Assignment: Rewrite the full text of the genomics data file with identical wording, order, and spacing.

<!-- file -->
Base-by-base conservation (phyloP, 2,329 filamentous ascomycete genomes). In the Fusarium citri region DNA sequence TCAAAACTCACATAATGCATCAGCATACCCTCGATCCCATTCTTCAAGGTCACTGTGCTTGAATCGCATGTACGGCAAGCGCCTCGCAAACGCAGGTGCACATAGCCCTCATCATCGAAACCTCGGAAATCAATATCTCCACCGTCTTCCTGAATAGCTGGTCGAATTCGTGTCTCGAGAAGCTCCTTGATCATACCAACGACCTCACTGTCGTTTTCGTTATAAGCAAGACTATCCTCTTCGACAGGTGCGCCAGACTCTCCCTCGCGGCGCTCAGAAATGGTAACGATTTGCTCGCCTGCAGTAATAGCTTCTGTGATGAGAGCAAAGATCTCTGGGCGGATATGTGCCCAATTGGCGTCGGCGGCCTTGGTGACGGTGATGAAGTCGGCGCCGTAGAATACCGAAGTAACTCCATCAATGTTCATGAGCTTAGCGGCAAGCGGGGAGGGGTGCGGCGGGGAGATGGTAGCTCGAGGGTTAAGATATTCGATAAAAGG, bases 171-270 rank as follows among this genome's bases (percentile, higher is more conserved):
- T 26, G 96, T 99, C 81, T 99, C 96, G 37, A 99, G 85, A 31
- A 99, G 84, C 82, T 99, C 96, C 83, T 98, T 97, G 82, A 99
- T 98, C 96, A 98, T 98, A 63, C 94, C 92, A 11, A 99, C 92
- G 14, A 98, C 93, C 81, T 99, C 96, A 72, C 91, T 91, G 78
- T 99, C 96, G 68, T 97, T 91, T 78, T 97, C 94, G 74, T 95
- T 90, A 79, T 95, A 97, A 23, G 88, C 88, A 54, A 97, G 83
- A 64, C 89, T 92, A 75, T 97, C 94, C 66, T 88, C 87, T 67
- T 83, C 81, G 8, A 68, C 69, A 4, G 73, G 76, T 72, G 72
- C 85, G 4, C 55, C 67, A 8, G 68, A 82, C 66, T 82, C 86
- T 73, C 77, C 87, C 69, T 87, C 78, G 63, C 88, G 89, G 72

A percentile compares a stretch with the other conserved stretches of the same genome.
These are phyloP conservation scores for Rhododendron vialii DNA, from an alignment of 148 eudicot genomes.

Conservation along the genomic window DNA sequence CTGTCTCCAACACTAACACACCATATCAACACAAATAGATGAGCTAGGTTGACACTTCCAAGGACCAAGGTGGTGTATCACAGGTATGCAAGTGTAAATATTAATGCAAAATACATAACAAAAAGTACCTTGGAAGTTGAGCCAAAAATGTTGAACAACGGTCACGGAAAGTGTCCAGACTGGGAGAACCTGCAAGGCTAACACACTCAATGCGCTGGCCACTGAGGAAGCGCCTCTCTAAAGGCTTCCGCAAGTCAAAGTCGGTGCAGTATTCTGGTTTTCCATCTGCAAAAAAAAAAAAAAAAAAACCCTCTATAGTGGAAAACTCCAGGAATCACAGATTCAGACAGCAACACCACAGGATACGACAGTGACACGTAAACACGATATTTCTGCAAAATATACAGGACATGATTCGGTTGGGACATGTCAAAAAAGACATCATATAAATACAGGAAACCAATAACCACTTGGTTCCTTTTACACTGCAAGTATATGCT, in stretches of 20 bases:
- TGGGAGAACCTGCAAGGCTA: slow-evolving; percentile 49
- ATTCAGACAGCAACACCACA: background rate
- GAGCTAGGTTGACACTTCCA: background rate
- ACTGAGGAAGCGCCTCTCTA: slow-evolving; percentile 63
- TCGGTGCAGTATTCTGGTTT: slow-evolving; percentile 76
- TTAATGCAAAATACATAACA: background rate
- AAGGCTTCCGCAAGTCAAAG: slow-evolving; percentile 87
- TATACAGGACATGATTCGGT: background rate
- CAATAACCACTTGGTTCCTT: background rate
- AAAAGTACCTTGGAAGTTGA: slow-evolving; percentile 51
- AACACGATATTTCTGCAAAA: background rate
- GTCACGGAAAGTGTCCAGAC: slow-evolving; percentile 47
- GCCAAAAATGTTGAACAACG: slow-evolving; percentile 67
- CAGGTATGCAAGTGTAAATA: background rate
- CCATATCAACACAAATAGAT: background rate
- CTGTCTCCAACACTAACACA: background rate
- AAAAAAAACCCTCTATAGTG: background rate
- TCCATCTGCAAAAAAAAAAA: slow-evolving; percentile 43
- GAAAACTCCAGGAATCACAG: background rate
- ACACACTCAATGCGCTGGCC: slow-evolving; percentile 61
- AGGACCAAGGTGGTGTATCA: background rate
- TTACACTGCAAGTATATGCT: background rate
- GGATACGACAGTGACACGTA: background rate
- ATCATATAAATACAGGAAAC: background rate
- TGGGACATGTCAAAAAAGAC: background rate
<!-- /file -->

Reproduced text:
Base-by-base conservation (phyloP, 2,329 filamentous ascomycete genomes). In the Fusarium citri region DNA sequence TCAAAACTCACATAATGCATCAGCATACCCTCGATCCCATTCTTCAAGGTCACTGTGCTTGAATCGCATGTACGGCAAGCGCCTCGCAAACGCAGGTGCACATAGCCCTCATCATCGAAACCTCGGAAATCAATATCTCCACCGTCTTCCTGAATAGCTGGTCGAATTCGTGTCTCGAGAAGCTCCTTGATCATACCAACGACCTCACTGTCGTTTTCGTTATAAGCAAGACTATCCTCTTCGACAGGTGCGCCAGACTCTCCCTCGCGGCGCTCAGAAATGGTAACGATTTGCTCGCCTGCAGTAATAGCTTCTGTGATGAGAGCAAAGATCTCTGGGCGGATATGTGCCCAATTGGCGTCGGCGGCCTTGGTGACGGTGATGAAGTCGGCGCCGTAGAATACCGAAGTAACTCCATCAATGTTCATGAGCTTAGCGGCAAGCGGGGAGGGGTGCGGCGGGGAGATGGTAGCTCGAGGGTTAAGATATTCGATAAAAGG, bases 171-270 rank as follows among this genome's bases (percentile, higher is more conserved):
- T 26, G 96, T 99, C 81, T 99, C 96, G 37, A 99, G 85, A 31
- A 99, G 84, C 82, T 99, C 96, C 83, T 98, T 97, G 82, A 99
- T 98, C 96, A 98, T 98, A 63, C 94, C 92, A 11, A 99, C 92
- G 14, A 98, C 93, C 81, T 99, C 96, A 72, C 91, T 91, G 78
- T 99, C 96, G 68, T 97, T 91, T 78, T 97, C 94, G 74, T 95
- T 90, A 79, T 95, A 97, A 23, G 88, C 88, A 54, A 97, G 83
- A 64, C 89, T 92, A 75, T 97, C 94, C 66, T 88, C 87, T 67
- T 83, C 81, G 8, A 68, C 69, A 4, G 73, G 76, T 72, G 72
- C 85, G 4, C 55, C 67, A 8, G 68, A 82, C 66, T 82, C 86
- T 73, C 77, C 87, C 69, T 87, C 78, G 63, C 88, G 89, G 72

A percentile compares a stretch with the other conserved stretches of the same genome.
These are phyloP conservation scores for Rhododendron vialii DNA, from an alignment of 148 eudicot genomes.

Conservation along the genomic window DNA sequence CTGTCTCCAACACTAACACACCATATCAACACAAATAGATGAGCTAGGTTGACACTTCCAAGGACCAAGGTGGTGTATCACAGGTATGCAAGTGTAAATATTAATGCAAAATACATAACAAAAAGTACCTTGGAAGTTGAGCCAAAAATGTTGAACAACGGTCACGGAAAGTGTCCAGACTGGGAGAACCTGCAAGGCTAACACACTCAATGCGCTGGCCACTGAGGAAGCGCCTCTCTAAAGGCTTCCGCAAGTCAAAGTCGGTGCAGTATTCTGGTTTTCCATCTGCAAAAAAAAAAAAAAAAAAACCCTCTATAGTGGAAAACTCCAGGAATCACAGATTCAGACAGCAACACCACAGGATACGACAGTGACACGTAAACACGATATTTCTGCAAAATATACAGGACATGATTCGGTTGGGACATGTCAAAAAAGACATCATATAAATACAGGAAACCAATAACCACTTGGTTCCTTTTACACTGCAAGTATATGCT, in stretches of 20 bases:
- TGGGAGAACCTGCAAGGCTA: slow-evolving; percentile 49
- ATTCAGACAGCAACACCACA: background rate
- GAGCTAGGTTGACACTTCCA: background rate
- ACTGAGGAAGCGCCTCTCTA: slow-evolving; percentile 63
- TCGGTGCAGTATTCTGGTTT: slow-evolving; percentile 76
- TTAATGCAAAATACATAACA: background rate
- AAGGCTTCCGCAAGTCAAAG: slow-evolving; percentile 87
- TATACAGGACATGATTCGGT: background rate
- CAATAACCACTTGGTTCCTT: background rate
- AAAAGTACCTTGGAAGTTGA: slow-evolving; percentile 51
- AACACGATATTTCTGCAAAA: background rate
- GTCACGGAAAGTGTCCAGAC: slow-evolving; percentile 47
- GCCAAAAATGTTGAACAACG: slow-evolving; percentile 67
- CAGGTATGCAAGTGTAAATA: background rate
- CCATATCAACACAAATAGAT: background rate
- CTGTCTCCAACACTAACACA: background rate
- AAAAAAAACCCTCTATAGTG: background rate
- TCCATCTGCAAAAAAAAAAA: slow-evolving; percentile 43
- GAAAACTCCAGGAATCACAG: background rate
- ACACACTCAATGCGCTGGCC: slow-evolving; percentile 61
- AGGACCAAGGTGGTGTATCA: background rate
- TTACACTGCAAGTATATGCT: background rate
- GGATACGACAGTGACACGTA: background rate
- ATCATATAAATACAGGAAAC: background rate
- TGGGACATGTCAAAAAAGAC: background rate